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"TikTok is part of China’s cognitive warfare campaign", says researcher Nita Farahany (theguardian.com)

"We [...] need to raise public awareness of the risks associated with digital platforms and neurotechnology devices by giving the public concrete information about the risks to themselves and national security. Educating users about potential dangers and promoting digital literacy will empower individuals to make informed...


Douyin promotes STEM


Not only TikTok: France bans also Twitter, Instagram, Netflix and other apps from government staff phones (techxplore.com)

The move follows similar restrictions on TikTok in democratic countries amid fears about the popular video-sharing app's Chinese connections. But the French decision also encompassed other platforms widely used by government officials, lawmakers and President Emmanuel Macron himself.


I fully agree, but a lot of officials across many countries might have a different opinion as they are using such apps.

We have seen the ban of Microsoft 365 and Google in some European countries for government devices of late, infrastructure companies like Huawei and ZTE are banned, now come these apps. I think that's a good direction. But, yes, it's hard to understand why these things need an official ban.


The bans are exclusively for government-issued devices. I wouldn't welcome a ban for private uses as which apps you're using should not be your government's business (and yes, we also have strict rules for work phones).

Venezuela, China, Biden and extraterrestrials: the disinformation of AI becomes widespread (techxplore.com)

Doctored videos of US President Joe Biden warning of aliens, Ukraine's President Volodymyr Zelensky snorting cocaine, or US musician Eminem attacking Mexico's President Andres Manuel Lopez Obrador - the use of deep fakes and AI-generated audio-visuals to spread false information is increasingly getting normal, and "usually...

'Suspicion Machines': When Artificial Intelligence Can Ruin Your Life (lighthousereports.com)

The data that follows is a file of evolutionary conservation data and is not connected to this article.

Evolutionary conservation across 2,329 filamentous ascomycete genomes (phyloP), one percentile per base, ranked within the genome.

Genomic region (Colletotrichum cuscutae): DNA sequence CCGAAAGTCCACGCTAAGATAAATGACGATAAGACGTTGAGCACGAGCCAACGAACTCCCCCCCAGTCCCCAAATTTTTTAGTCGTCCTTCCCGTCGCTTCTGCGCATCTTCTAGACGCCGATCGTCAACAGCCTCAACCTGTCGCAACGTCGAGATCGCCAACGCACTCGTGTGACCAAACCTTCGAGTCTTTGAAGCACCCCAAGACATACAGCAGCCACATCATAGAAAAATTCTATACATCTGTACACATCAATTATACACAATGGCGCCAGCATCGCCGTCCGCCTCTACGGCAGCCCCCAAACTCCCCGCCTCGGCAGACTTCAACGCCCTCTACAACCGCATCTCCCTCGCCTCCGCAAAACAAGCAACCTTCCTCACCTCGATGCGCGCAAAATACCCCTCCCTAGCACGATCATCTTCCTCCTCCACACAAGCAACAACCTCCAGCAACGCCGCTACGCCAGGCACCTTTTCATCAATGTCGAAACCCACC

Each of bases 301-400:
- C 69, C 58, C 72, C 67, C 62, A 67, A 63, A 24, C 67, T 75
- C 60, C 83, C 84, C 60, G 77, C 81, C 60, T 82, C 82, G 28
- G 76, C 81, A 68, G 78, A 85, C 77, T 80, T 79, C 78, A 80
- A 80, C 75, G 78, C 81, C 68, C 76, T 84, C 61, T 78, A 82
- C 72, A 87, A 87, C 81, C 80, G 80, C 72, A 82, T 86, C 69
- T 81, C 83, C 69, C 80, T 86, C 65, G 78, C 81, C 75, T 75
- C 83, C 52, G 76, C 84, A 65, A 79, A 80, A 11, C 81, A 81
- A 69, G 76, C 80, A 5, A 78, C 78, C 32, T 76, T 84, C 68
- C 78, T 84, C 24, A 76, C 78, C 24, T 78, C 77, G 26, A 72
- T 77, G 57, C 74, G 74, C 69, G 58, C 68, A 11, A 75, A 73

Governments all over the world are using their citizens' personal data -from someone’s children’s travel history to machine-made guesses about who someone sleeps with- and combine them into 'fraud risk scores'. How these algorithms work is largely hidden from the public, but they are already transforming once...


The study quoted in the article is largely based on an investigation in the Dutch city of Rotterdam which is obviously using these algorithms. What is not mentioned, though, is that in 2020 a Dutch court ruled that a government system that uses artificial intelligence to identify potential welfare fraudsters is illegal:

Privacy groups, the Netherlands' largest trade union federation and several Dutch citizens sued the government after SyRI was introduced in 2014... They argued the system violates human rights because it [...] created a "surveillance regime" that disproportionately targeted poorer citizens.


Very interesting, thanks for this :-)

The Breadth of the Fediverse (eff.org)

A comment by the EFF: "People coming from Twitter tend to think of the fediverse as a Twitter-replacement [...] but that’s only a fraction of its potential. The question isn’t if the fediverse can replace Twitter ... With enough momentum the fediverse can be the fabric of the social web, incorporating existing systems like...


I'd agree with @jabberati here that ChatGPT is not (yet?) a threat to software engineers. Although these tools are impressive, they appear to produce inefficient (though not necessarily incorrect) code. This means that you still need human coders when you want to build something really complex. Having that said, I'm wondering whether this tech has the potential to make a programmer's work a bit easier.


Register an account and click "Make a contribution" (although you don't). You should receive an email confirming that you successfully booked a ticket. (The only thing I don't understand is that a site like opencollective.com is using Cloudflare if I may say so.)


There is not (yet) a program for tge event unfortunately.

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